HIV-1 infected individuals who are injecting opioid drugs show increased cognitive defects and undergo an accelerated rate of progression to AIDS. Accumulating evidence suggests that opioid drug abuse intrinsically exacerbates the pathogenesis of HIV-1. We have found that neuronal death is preceded by a prolonged period of synaptic culling, functional losses, and dendritic pathology that are presumed reversible. Importantly, opioid abuse potentiates the neuropathogenesis of HIV-1 by synergistically increasing dendritic pathology (varicosity formation, beading, fragmentation, pruning), while promoting additive dendritic spine losses (plasticity). This has been verified in medium spiny neurons (MSN) of the striatum and synaptic pruning has been confirmed electron microscopically. Moreover, behavioral defects in locomotor activity are accompanied by synaptic losses and dendritic pathology in the absence of demonstrable neuron death, suggesting that sublethal neuronal injury and reduced synaptic connectivity underlie the ability of opioids to aggravate HIV-1-associated neurological disorders (HAND). While death per se is significant, the interruption of events preceding neuron death may be more strategic therapeutically. This grant will focus on the functional level of MSN by investigating the underlying physiological mechanisms of opioid +/- HIV-induced excitotoxicity. It is hypothesized that Tat induces changes in the cellular homeostasis and excitability of MSN that are exacerbated by opioid drugs through a complex sequence of events involving OR-mediated pathways. In vitro approaches are being proposed by assessing the effects of opioid drug and HIV-1 Tat-induced neurotoxicity in dissociated cortical-striatal cell cultures. Whole-cell patch-clamp recordings wil be conducted in voltage- and current-clamp mode by assessing action potentials as well as sodium, potassium, AMPA, NMDA, and calcium (Ca2+) currents. The role of OR will be elucidated by applying pharmacological (OR antagonists), genetic (OR knockout mice) and silencing (silencing NMDAR) strategies to identify mechanisms underlying opioid + HIV protein interaction. To sort out whether opioids exacerbate the excitotoxic effects of Tat in the striatum via OR on MSN we will conduct experiments in vivo using two types of Cre-lox mice. Conditionally deleting OR at key sites will define the targets and associated mechanisms by which opioids exacerbate neuronal excitability (action potentials, ion channel activity, ion imaging, mitochondrial membrane potential), injury (including dendritic pathology and spine density), and behavioral defects (locomotor activity) in the striatum.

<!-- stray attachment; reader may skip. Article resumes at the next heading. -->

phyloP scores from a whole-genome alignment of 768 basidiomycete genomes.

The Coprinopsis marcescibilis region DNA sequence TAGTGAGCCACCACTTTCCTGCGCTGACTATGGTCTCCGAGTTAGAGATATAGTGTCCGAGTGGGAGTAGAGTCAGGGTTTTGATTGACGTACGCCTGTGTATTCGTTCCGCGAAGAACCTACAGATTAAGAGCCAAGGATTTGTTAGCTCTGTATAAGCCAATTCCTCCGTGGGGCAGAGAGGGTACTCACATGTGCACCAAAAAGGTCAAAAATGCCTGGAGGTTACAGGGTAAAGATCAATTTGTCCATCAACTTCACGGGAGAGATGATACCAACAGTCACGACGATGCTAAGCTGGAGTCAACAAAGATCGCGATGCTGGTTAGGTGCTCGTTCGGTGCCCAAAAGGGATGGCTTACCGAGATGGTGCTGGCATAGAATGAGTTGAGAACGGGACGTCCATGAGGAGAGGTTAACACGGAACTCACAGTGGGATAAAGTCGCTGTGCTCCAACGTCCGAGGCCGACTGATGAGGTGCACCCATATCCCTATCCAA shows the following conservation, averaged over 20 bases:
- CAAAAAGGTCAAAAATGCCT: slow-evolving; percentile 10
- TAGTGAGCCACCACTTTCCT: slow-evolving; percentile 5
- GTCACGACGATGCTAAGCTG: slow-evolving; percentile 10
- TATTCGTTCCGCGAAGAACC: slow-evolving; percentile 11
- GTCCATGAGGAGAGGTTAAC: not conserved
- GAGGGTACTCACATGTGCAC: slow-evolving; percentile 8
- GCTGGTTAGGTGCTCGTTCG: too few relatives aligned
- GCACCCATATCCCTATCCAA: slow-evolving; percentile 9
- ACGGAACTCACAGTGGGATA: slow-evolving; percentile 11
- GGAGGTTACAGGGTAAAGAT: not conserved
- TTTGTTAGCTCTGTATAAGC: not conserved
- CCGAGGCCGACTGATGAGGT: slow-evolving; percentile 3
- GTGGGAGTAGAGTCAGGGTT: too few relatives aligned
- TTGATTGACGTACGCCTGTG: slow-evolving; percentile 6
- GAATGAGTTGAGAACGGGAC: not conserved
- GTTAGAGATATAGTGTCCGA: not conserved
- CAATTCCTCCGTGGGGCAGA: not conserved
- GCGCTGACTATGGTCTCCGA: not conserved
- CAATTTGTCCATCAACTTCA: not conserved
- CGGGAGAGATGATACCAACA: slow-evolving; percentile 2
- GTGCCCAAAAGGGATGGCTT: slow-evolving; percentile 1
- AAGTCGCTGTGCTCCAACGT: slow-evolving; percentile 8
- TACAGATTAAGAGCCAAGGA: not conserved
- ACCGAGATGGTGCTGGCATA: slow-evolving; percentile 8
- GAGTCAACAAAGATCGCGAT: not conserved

Public Health Relevance

Opioids can exacerbate the excitotoxic effects of HIV-1 products by activating opioid receptor (OR)-mediated pathways in striatal neurons. Excitotoxicity involves overactivation of NMDA and AMPA receptors, a loss in cellular homeostasis, and calcium overload, which can result in a loss of synaptic spines, sublethal dendritic injury, and behavioral deficits. Finding treatments for preventing or reversing sublethal neuronal injury that precedes permanent neuronal losses will determine best therapeutic strategies for limiting neurocognitive deficits seen in HIV-1 positive drug abusers.

Agency
National Institute of Health (NIH)
Institute
National Institute on Drug Abuse (NIDA)
Type
Career Transition Award (K99)
Project #
1K99DA033878-01A1
Application #
8410974
Study Section
Human Development Research Subcommittee (NIDA)
Program Officer
Sorensen, Roger
Project Start
2012-12-01
Project End
2014-11-30
Budget Start
2012-12-01
Budget End
2013-11-30
Support Year
1
Fiscal Year
2013
Total Cost
$110,190
Indirect Cost
$8,162
Name
Virginia Commonwealth University
Department
Pharmacology
Type
Schools of Medicine
DUNS #
105300446
City
Richmond
State
VA
Country
United States
Zip Code
23298
Fitting, Sylvia; Knapp, Pamela E; Zou, Shiping et al. (2014) Interactive HIV-1 Tat and morphine-induced synaptodendritic injury is triggered through focal disruptions in Na? influx, mitochondrial instability, and Ca²? overload. J Neurosci 34:12850-64
Ngwainmbi, Joy; De, Dipanjana D; Smith, Tricia H et al. (2014) Effects of HIV-1 Tat on enteric neuropathogenesis. J Neurosci 34:14243-51